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Monday, June 27, 2016


At long last I have come to the end of my Spike Lee retrospective, if only because Chi-Raq is his most recent film (there a few that are not available from Netflix). As usual with Lee, Chi-Raq is about as subtle as a hand grenade, but it's message is well-meaning and pointed--black youth are killing each other at much too high a rate.

Lee and co-write Kevin Willmott have adapted Aristophanes' play Lysistrata into present day Chicago, pejoratively dubbed Chi-Raq because of the seemingly endless slaughter. Two warring gangs, the Spartans and the Trojans, have just added another innocent person to the dead by a stray bullet, and the women of the community, led by Teyonah Parris, decide to have a sex strike. As they put it, "No peace, no pussy."

I admired Lee's moxie in tackling this, and he pushes it further by sticking to the Greek form and writing it in verse. Samuel L. Jackson is the Chorus (sporting a fantastic wardrobe). The emotion he gleans from his cast, particularly Jennifer Hudson as the mother of the dead child (she, of course, has lost family to violence) is gut-wrenching.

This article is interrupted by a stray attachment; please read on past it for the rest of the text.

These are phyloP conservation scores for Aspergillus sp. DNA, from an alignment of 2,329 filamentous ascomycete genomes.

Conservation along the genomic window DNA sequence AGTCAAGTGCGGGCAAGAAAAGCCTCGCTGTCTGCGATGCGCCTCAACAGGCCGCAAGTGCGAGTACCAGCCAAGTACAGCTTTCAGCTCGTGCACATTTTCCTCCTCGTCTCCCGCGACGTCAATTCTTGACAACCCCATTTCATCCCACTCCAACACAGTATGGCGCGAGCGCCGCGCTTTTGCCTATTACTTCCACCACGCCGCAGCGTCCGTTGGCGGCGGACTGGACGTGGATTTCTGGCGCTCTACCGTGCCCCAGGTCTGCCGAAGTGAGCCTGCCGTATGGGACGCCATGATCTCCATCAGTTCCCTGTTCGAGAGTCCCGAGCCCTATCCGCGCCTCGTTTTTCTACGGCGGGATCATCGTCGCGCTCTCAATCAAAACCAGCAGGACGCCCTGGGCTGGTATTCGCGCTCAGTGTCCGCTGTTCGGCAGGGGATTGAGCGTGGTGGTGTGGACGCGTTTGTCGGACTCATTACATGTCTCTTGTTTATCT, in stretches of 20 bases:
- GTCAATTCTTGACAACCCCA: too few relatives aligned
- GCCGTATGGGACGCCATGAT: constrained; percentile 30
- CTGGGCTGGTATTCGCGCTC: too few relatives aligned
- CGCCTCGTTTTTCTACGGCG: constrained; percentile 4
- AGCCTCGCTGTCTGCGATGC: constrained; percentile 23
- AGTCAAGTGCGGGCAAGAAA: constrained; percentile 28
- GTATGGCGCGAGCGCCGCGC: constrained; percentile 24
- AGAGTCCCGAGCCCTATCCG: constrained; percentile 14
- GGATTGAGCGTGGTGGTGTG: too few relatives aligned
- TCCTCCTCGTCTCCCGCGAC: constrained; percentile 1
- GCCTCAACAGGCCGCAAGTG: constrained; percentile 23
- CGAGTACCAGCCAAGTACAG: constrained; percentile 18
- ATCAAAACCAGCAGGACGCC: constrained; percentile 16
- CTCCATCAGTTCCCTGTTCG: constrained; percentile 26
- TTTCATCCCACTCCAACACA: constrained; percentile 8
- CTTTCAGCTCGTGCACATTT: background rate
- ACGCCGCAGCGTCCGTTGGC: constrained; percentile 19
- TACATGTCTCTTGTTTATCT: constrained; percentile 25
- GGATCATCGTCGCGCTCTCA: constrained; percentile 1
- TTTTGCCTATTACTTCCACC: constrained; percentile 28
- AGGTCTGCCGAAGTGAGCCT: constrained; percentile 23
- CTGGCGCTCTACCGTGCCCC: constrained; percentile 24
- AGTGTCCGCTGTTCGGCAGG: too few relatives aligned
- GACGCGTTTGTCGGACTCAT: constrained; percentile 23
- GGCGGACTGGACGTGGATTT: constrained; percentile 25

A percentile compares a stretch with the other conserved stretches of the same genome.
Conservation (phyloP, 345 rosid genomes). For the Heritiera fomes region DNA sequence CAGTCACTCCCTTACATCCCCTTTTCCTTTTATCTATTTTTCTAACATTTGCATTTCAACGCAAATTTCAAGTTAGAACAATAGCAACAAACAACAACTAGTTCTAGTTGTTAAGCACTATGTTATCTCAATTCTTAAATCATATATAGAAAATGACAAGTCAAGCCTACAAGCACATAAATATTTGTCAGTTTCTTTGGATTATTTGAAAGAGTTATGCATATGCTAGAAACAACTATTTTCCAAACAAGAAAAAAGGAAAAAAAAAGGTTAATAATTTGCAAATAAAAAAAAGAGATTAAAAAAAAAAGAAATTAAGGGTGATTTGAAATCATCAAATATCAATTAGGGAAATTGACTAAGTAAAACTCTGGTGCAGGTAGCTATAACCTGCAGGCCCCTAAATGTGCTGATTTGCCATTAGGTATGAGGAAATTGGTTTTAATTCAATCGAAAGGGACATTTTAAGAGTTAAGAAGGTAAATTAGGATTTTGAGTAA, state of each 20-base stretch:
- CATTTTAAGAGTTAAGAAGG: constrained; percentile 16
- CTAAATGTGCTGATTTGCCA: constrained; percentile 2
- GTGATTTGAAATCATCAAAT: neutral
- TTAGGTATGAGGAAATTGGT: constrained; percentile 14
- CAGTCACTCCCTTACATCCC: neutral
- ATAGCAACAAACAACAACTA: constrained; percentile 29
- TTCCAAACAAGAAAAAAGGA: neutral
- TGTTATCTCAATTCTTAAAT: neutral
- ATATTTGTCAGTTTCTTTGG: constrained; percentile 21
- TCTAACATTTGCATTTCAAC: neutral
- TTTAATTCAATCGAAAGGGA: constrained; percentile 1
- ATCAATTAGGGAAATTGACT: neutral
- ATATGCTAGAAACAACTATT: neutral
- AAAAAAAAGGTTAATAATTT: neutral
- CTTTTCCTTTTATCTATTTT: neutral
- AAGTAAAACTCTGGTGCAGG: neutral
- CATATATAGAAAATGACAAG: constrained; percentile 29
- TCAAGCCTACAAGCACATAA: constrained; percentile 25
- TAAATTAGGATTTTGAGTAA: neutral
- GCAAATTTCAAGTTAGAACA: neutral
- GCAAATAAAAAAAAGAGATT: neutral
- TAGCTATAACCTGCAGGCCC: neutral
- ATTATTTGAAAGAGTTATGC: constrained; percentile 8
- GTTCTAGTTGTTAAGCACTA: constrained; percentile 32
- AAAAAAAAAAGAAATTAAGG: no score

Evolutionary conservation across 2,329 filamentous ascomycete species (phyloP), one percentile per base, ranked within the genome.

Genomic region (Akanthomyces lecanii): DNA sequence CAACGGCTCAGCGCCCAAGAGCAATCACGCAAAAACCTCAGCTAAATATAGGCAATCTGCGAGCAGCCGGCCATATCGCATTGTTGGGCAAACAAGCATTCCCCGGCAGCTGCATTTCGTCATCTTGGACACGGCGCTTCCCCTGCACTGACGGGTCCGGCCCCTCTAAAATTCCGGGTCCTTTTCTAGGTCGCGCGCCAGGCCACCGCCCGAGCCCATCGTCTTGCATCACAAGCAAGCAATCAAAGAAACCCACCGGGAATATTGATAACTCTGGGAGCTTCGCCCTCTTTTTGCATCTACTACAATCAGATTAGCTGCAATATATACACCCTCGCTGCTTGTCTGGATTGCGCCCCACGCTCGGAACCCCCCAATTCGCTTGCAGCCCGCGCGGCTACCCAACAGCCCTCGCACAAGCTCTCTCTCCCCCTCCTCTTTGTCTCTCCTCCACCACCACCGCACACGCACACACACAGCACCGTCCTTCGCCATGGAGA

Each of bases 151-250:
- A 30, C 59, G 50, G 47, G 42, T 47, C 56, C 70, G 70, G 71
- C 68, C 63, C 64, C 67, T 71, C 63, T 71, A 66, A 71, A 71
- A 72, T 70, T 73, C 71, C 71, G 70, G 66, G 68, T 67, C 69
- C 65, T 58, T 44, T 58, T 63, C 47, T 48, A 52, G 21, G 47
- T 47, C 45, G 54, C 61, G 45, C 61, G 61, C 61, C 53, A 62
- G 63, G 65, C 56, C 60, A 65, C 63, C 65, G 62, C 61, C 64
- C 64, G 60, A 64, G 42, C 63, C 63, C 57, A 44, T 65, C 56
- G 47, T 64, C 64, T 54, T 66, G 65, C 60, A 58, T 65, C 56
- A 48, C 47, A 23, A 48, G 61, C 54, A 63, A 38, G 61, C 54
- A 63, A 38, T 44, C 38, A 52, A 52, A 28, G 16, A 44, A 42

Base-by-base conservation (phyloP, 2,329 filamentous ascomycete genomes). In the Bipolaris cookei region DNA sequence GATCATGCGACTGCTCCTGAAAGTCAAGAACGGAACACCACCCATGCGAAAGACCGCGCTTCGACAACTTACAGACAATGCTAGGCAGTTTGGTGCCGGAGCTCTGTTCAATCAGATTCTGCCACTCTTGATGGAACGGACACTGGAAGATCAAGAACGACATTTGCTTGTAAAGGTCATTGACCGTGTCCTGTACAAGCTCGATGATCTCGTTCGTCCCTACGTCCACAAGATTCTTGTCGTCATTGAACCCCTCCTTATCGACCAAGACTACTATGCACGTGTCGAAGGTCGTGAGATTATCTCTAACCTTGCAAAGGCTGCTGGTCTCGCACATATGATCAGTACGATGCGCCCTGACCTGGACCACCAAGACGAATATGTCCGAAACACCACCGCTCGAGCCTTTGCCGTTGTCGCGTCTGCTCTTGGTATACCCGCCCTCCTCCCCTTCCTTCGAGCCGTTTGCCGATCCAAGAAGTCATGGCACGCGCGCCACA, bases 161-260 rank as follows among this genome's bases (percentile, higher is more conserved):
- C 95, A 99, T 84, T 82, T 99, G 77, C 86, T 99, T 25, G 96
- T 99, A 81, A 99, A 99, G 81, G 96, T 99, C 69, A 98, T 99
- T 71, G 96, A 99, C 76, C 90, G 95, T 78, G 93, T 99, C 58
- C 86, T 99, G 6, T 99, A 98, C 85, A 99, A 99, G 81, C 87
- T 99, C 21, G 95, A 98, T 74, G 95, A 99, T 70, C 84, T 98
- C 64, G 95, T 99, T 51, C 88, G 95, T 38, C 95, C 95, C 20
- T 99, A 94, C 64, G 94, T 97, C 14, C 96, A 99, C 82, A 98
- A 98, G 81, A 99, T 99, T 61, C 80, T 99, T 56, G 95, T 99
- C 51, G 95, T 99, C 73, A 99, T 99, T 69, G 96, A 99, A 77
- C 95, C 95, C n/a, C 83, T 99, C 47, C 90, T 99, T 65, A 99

Where the film struggles is the balance between tragedy and comedy. Aristophanes wrote comedies, but Lee has to be careful here, and pointedly says this film is not a comedy. But there are certainly broad comic moments, such as a meeting of the "Euphrates Club," a group of middle-class blacks, that manages to sneak in obvious Oedipus jokes. There are many dick and pussy jokes. Wesley Snipes, as the leader of one gang, wearing a jeweled eye-patch and called Cyclops, basically is giving a comic performance throughout. That would be fine, but Lee has no delicacy as a director, or at least hasn't shown any since the '90s, so it can seem callous.

But mostly I found this film moving and profound. John Cusack, as a white priest, gives one of his best performances, highlighted by a rousing elegy for the young girl. When he talks about politicians in the pocket of the NRA, it rings true, and to see this film right after Orlando hit home hard. The opening image of the film is a map of the United States using silhouettes of firearms. True dat.

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